Free online expert help for problem kids
Video classes and continuing educational workshops
General “All time favorite” Interventions
Free samples and magazines
Links to more information
Support site for caregivers
Chat with other caregivers of children with ODD.
Share challenges and frustrations
Exchange ideas with others.
Read articles and get book suggestions.
Full of general information about ODD.
Information about other mental health disorders.
Great links for learning more about:
General mental health.
Defining characteristics of Disruptive Disorders
Intervention Strategies for the Mainstream Teacher
Specific steps for interventions
Examples of successful interventions
Useful charts and graphs
ADDITIONAL SITES WITH INFORMATION ON ODD:
http://www.adhd.com.au/conduct.html - Causes and treatments for ODD/CD
http://childparenting.about.com/library/blchildbehaviordisorder.htm - Guide to resources for parents of children with behavioral and mental problems
www.focusas.com/BehavioralDisorders.html - Broad resources addressing a variety of problem behaviors and disorders of children, adolescents and young adults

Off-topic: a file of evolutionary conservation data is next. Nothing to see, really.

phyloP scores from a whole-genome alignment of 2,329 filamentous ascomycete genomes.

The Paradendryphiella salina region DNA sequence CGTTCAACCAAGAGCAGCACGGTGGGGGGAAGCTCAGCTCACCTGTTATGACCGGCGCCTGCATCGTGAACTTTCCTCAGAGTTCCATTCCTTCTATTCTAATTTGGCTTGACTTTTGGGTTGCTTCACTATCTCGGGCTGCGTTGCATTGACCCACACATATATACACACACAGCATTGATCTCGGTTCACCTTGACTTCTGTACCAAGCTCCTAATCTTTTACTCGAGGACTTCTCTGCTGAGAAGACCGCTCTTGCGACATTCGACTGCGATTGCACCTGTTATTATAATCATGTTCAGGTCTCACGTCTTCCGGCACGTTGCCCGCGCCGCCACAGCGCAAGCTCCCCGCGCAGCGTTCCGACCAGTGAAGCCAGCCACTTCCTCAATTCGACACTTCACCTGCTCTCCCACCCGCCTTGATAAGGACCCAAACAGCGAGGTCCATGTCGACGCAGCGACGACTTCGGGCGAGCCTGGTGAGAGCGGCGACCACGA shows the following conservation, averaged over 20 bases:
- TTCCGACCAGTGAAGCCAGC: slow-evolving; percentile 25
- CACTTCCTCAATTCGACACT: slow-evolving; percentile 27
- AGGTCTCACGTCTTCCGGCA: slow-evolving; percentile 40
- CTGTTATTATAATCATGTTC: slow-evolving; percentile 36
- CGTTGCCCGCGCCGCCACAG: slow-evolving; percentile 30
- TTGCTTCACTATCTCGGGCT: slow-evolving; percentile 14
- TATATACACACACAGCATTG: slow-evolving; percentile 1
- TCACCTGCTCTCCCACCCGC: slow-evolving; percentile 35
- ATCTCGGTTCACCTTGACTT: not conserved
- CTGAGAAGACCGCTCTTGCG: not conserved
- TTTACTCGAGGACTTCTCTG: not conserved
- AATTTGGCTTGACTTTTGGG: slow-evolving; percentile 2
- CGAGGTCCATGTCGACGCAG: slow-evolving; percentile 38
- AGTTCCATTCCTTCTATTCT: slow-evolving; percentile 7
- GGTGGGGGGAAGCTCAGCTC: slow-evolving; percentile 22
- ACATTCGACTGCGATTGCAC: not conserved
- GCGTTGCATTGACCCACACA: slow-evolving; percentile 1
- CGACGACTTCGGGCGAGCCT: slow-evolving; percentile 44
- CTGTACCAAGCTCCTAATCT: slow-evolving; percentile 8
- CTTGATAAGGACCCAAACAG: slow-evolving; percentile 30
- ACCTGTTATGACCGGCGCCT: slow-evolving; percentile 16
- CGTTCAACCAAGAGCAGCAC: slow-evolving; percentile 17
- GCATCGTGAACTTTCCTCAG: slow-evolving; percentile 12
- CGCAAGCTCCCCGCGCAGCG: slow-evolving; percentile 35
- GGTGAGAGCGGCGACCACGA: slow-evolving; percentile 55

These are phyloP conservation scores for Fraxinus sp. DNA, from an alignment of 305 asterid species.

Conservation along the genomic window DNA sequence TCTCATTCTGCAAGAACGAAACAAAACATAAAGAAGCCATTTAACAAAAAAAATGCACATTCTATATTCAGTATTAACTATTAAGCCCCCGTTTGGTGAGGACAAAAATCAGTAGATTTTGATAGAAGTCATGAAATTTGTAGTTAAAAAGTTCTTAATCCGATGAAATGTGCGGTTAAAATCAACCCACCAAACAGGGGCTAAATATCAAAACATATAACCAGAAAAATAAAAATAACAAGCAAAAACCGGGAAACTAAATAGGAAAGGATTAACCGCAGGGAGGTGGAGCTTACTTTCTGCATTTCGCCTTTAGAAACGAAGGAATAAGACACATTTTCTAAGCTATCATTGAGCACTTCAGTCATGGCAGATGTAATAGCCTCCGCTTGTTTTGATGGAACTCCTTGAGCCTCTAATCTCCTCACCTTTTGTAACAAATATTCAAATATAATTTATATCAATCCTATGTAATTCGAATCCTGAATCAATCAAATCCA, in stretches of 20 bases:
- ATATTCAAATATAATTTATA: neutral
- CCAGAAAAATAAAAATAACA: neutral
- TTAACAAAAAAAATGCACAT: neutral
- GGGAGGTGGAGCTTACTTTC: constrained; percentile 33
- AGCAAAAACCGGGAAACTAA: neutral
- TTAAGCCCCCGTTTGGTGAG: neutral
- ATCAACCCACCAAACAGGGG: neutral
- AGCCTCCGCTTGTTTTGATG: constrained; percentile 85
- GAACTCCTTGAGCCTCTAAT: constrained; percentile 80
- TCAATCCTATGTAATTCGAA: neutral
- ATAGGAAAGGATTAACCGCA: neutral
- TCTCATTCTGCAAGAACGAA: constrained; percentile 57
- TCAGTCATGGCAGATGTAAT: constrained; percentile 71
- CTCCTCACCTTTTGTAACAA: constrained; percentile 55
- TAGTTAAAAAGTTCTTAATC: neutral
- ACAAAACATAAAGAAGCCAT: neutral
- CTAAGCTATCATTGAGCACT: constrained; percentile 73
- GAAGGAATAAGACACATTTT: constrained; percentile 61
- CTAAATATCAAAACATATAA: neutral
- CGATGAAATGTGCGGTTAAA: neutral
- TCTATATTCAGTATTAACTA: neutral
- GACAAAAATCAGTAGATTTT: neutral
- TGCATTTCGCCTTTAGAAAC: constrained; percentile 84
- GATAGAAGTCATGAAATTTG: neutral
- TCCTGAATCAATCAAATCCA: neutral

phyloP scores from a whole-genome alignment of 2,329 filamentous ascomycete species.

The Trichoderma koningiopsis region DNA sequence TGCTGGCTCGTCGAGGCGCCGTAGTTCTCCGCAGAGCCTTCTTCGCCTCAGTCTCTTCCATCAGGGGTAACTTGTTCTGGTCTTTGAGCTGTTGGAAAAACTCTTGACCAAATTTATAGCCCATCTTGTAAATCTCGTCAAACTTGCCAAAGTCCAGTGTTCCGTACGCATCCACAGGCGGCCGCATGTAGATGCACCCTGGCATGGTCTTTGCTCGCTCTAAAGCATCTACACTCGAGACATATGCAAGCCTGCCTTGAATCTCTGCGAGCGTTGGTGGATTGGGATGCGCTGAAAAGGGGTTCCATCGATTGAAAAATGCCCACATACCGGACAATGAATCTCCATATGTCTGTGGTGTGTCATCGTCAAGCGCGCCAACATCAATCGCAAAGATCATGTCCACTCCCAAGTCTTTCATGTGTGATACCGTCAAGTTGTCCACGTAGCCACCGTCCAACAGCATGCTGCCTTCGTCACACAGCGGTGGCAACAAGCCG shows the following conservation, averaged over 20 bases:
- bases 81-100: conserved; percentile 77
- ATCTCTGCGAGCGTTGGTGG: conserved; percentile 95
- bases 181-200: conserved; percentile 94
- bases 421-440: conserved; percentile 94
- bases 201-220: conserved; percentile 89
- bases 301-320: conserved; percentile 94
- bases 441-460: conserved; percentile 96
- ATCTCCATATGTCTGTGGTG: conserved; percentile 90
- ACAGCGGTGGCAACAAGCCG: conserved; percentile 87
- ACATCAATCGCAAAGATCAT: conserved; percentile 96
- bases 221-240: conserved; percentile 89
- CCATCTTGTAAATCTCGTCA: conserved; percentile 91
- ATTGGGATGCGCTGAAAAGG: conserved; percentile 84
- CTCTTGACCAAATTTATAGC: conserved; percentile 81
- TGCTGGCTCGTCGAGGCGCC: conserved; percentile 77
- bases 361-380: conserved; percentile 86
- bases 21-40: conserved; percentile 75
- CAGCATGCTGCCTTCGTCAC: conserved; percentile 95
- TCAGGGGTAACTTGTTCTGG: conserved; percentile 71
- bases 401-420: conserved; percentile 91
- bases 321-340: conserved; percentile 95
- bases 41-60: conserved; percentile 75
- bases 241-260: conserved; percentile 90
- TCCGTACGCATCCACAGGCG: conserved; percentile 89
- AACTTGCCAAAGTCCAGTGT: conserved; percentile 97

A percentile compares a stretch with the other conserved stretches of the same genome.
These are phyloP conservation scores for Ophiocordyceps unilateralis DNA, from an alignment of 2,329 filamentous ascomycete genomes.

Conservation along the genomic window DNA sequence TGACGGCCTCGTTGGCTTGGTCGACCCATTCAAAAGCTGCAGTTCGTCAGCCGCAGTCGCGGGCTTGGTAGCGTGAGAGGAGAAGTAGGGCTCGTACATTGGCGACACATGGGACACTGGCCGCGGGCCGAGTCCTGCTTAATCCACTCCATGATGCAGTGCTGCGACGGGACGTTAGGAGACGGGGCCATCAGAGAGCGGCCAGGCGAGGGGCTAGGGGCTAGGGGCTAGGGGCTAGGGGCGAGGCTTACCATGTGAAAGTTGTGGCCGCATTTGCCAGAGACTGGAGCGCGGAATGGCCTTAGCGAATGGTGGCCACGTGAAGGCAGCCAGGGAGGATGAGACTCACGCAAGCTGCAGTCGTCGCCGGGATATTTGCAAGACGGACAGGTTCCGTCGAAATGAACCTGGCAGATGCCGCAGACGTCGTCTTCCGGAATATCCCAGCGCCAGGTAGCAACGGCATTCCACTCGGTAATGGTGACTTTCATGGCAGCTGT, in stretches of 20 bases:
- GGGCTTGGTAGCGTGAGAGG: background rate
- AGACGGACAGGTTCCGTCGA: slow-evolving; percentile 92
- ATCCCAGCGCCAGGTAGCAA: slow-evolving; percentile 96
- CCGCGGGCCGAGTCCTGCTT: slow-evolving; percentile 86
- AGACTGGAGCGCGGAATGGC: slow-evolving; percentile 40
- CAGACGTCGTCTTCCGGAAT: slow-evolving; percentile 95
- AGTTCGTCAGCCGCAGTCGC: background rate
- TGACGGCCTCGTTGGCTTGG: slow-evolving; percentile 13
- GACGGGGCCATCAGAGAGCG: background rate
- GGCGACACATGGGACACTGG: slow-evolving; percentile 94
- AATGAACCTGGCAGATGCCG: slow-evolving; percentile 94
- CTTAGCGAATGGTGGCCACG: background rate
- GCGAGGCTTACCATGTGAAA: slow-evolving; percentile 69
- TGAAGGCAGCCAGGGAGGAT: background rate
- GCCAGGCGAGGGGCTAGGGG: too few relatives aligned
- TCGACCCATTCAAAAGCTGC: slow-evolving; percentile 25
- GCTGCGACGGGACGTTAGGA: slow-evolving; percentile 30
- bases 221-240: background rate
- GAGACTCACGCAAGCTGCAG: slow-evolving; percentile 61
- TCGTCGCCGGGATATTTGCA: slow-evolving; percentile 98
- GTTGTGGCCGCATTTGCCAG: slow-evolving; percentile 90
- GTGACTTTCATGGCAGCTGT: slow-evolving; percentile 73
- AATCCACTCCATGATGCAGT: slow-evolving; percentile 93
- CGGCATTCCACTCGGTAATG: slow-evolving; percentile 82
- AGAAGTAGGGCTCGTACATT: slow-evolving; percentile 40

http://groups.yahoo.com/group/oddparentsroom/ Chatroom for parents with children with ODD
www.haworthpress.com/store/sampleText/J007.pdf - Innovative Mental Health Interventions for Children: Programs that Work
www.ici2.umn.edu/preschoolbehavior/tip_sheets/hostagg.pdf - Preventing and dealing with challenging behavior
www.ici2.umn.edu/preschoolbehavior/tip_sheets/passagg.htm - Dealing with Passive Aggressive Behavior
http://www.klis.com/chandler/pamphlet/oddcd/oddcdpamphlet.htm Overview of ODD, case examples, non-medical strategies for dealing with ODD/CD
www.lifematters.com/4goals.html - An article that addresses the children's underlying goals of typical misbehavior and how adults can recognize them
www.youthchg.com/hottopic.html - Interventions for aggressive behavior in children
American Psychiatric Association (2000). Diagnostic and statistical manual of mental disorders (4th ed., rev.). Washington DC: Author.
Carson, R. C., Butcher, J. N., & Mineka, S. (1998). Abnormal psychology and modern life: Tenth edition. New York: Addison Wesley
Chandler, J. (2001). Oppositional Defiant Disorder/Conduct Disorder Pamphlet. <http://www.klis.com/chandler/pamphlet/oddcd/treat1.htm>
26 Mar, 2003.
Jabs, C. (1999). Is your child too defiant? Working Mother, Mar. 99. <http://www.conductdisorders.com/FAQ.asp.>03 Jun, 2003.